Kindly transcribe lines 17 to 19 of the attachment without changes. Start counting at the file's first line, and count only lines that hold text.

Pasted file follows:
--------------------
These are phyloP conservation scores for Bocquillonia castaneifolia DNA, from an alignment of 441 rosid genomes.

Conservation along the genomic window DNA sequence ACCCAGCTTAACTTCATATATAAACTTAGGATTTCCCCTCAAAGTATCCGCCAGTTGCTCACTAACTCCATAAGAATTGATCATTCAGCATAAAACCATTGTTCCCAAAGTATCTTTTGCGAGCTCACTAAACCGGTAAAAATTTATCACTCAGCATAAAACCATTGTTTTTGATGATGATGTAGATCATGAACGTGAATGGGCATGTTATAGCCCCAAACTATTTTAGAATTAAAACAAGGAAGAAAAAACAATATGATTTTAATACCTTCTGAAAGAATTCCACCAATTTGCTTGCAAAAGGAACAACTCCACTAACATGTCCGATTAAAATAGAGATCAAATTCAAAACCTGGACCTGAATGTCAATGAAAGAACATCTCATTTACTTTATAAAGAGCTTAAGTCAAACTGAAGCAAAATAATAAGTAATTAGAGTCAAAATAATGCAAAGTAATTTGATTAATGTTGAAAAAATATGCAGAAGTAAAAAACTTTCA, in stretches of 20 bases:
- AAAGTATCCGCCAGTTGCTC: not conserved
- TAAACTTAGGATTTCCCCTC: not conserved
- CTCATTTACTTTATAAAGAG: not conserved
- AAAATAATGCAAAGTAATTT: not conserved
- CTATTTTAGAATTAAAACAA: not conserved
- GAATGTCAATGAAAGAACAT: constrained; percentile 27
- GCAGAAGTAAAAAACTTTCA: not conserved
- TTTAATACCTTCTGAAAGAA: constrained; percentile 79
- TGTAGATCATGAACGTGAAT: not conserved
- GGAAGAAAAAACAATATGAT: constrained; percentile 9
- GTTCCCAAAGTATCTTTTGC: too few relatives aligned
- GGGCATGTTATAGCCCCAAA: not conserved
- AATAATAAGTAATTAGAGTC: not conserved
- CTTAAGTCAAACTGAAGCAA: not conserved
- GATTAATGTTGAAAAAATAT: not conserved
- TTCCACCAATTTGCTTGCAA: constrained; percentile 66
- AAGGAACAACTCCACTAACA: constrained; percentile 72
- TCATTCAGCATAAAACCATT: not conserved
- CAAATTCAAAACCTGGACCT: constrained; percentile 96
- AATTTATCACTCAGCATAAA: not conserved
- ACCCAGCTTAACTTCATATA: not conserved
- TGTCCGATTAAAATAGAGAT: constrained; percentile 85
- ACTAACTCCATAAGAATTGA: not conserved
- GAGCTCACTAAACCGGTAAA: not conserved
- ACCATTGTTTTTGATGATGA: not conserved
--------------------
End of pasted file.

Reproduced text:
- GATTAATGTTGAAAAAATAT: not conserved
- TTCCACCAATTTGCTTGCAA: constrained; percentile 66
- AAGGAACAACTCCACTAACA: constrained; percentile 72